China hacking
The notorious Chinese Iron Tiger APT group may be back with more advanced, multifaceted malicious payloads iStock

Security researchers have discovered a custom-built piece of malware wreaking havoc in Asia for several months that could signal the return of the notorious Chinese hacker group - Iron Tiger. According to researchers at Bitdefender, attacks by Operation PZChao have been targeting institutions in the government, technology, education and telecommunications sector in Asia and the US.

The attack uses highly targeted spam messages along with a malicious VBS file attached to download additional payloads from a distribution server. As of 17 July 2017, the server hosting "" was resolved to an IP address located in South Korea, researchers said.

"The threat actors behind the attack have control over five subdomains of the "" domain. Suggestively named, these domains serve specific functionalities, such as upload, download and RAT related communication," Bitdefender said in a report.

The first batch script dropped on the system called "up.bat" hides in a temporary folder and performs four key functions including renaming the second batch script, assigning system files to it, modifying its Access Control List (ACL) and killing any scheduled tasks that may interfere with the file.

The second, newly named win32shell.bat script is scheduled to run every other day at 3AM under the name "Adobe Flash updates", likely to "keep a low profile and evade scrutiny." This script acts as a downloader for additional tools and to upload confidential and sensitive data about the compromised system to a command and control server including username, domain, MAC address, OS version and the RDP port 3389 status via a POST request.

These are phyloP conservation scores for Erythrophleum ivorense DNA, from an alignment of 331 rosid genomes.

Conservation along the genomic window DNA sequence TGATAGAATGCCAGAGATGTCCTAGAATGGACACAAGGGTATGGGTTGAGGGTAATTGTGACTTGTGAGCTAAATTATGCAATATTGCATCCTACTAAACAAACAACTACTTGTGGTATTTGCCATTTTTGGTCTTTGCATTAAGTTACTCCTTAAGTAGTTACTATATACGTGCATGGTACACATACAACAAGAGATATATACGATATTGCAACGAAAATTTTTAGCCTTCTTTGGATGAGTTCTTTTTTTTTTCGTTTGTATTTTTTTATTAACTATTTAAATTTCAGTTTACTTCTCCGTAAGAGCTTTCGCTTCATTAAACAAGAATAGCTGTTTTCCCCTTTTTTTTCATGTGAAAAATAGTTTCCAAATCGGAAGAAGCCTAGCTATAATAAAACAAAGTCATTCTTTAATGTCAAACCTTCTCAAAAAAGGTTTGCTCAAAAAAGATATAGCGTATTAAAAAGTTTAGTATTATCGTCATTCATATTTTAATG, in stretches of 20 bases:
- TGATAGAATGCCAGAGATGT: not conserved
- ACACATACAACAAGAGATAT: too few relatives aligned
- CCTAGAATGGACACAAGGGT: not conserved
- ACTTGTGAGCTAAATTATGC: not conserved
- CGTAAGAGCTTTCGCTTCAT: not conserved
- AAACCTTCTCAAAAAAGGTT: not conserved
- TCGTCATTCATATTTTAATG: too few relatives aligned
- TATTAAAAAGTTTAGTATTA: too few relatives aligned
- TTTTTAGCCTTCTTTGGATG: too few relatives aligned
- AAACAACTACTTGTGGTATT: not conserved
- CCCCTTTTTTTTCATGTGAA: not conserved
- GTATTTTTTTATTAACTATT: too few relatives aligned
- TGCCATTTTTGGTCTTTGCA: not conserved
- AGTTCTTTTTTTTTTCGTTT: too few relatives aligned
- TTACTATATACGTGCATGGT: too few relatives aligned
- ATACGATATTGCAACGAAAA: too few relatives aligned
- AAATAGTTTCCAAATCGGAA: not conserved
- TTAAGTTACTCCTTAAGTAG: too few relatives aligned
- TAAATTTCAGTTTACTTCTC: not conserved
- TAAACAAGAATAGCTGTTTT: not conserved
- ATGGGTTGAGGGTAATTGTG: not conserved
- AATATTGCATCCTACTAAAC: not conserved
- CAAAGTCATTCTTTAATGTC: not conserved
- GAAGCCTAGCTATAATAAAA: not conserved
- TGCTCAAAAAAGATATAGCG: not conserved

Meanwhile, the payloads deployed are "diversified and include capabilities to download and execute additional binary files, collect private information and remotely execute commands on the system," researchers note.

These include a Bitcoin miner renamed as a "java.exe" file that is used to mine cryptocurrency every three weeks at 3AM. The malware also deploys two versions of the Mimikatz password-scraping utility to harvest passwords and later upload to the command and control server.

The malware's final payload includes a slightly modified Gh0st remote access trojan (RAT) sample designed to act as a backdoor implant that researchers said is "very similar" to attacks linked to the Iron Tiger group.

Equipped with a slew of espionage capabilities, the Gh0st RAT can remotely log keystrokes, list all active processes and opened windows, listen in on conversations via microphone, eavesdrop on webcams, allow for remote shutdown and reboot of the system, download binaries from the Internet, modify and steal files and more.

"All these capabilities leave no doubt about the tool's initial purpose and reach into the compromised device. It allows a remote attacker to take full control of the system, spy on the victims and exfiltrate confidential information easily," researchers said. "Even though the tools used in this particular attack are a few years old, they are battle-tested and more than suitable for future attacks."

Active since 2010, the China-based Iron Tiger APT, also known as "Emissary Panda" or "Threat Group-3390" has previously targeted political and government agencies in China, Hong Kong, Tibet, the Philippines and other Asian nations for espionage. In 2013, the group shifted focus to US government contractors.

"This remote access Trojan's espionage capabilities and extensive intelligence harvesting from victims turns it into an extremely powerful tool that is very difficult to identify," researchers said. "The C&C rotation during the Trojan's lifecycle also helps evade detection at the network level, while the impersonation of legitimate, known applications takes care of the rest."